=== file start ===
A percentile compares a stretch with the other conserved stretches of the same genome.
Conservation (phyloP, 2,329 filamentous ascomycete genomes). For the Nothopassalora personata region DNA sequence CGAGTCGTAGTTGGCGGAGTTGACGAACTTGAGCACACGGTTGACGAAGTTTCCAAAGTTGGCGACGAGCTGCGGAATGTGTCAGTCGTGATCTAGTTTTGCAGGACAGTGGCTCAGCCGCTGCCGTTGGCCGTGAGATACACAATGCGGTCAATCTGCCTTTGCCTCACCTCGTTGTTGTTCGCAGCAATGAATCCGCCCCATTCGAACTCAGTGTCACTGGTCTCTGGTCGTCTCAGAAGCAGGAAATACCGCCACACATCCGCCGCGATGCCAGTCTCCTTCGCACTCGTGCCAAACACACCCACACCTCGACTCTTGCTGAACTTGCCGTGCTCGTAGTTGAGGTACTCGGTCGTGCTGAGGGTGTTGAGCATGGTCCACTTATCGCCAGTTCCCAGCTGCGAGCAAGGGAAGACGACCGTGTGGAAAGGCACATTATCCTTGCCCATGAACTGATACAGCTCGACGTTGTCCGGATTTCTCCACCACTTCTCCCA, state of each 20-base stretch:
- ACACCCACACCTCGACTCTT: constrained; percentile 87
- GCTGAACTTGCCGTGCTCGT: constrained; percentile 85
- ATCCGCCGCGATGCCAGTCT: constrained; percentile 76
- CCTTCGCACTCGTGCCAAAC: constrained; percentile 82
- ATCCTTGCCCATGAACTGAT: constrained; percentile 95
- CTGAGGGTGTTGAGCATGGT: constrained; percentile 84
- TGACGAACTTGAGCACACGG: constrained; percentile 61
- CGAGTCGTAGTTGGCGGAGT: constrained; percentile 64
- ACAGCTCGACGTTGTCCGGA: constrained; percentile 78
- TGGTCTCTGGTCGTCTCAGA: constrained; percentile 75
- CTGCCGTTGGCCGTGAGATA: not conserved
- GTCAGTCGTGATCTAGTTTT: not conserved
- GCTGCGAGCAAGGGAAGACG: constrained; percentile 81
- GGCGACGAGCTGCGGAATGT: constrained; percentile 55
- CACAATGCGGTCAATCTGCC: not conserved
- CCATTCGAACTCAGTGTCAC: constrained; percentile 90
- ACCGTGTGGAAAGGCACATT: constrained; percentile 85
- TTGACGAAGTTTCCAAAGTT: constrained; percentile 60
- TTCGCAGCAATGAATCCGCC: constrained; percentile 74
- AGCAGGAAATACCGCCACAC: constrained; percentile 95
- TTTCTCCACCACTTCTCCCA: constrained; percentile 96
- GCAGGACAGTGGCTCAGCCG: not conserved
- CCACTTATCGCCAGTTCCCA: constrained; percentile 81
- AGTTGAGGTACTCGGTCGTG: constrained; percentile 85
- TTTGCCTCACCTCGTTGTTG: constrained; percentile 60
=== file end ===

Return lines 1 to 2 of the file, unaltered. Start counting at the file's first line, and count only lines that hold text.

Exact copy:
A percentile compares a stretch with the other conserved stretches of the same genome.
Conservation (phyloP, 2,329 filamentous ascomycete genomes). For the Nothopassalora personata region DNA sequence CGAGTCGTAGTTGGCGGAGTTGACGAACTTGAGCACACGGTTGACGAAGTTTCCAAAGTTGGCGACGAGCTGCGGAATGTGTCAGTCGTGATCTAGTTTTGCAGGACAGTGGCTCAGCCGCTGCCGTTGGCCGTGAGATACACAATGCGGTCAATCTGCCTTTGCCTCACCTCGTTGTTGTTCGCAGCAATGAATCCGCCCCATTCGAACTCAGTGTCACTGGTCTCTGGTCGTCTCAGAAGCAGGAAATACCGCCACACATCCGCCGCGATGCCAGTCTCCTTCGCACTCGTGCCAAACACACCCACACCTCGACTCTTGCTGAACTTGCCGTGCTCGTAGTTGAGGTACTCGGTCGTGCTGAGGGTGTTGAGCATGGTCCACTTATCGCCAGTTCCCAGCTGCGAGCAAGGGAAGACGACCGTGTGGAAAGGCACATTATCCTTGCCCATGAACTGATACAGCTCGACGTTGTCCGGATTTCTCCACCACTTCTCCCA, state of each 20-base stretch: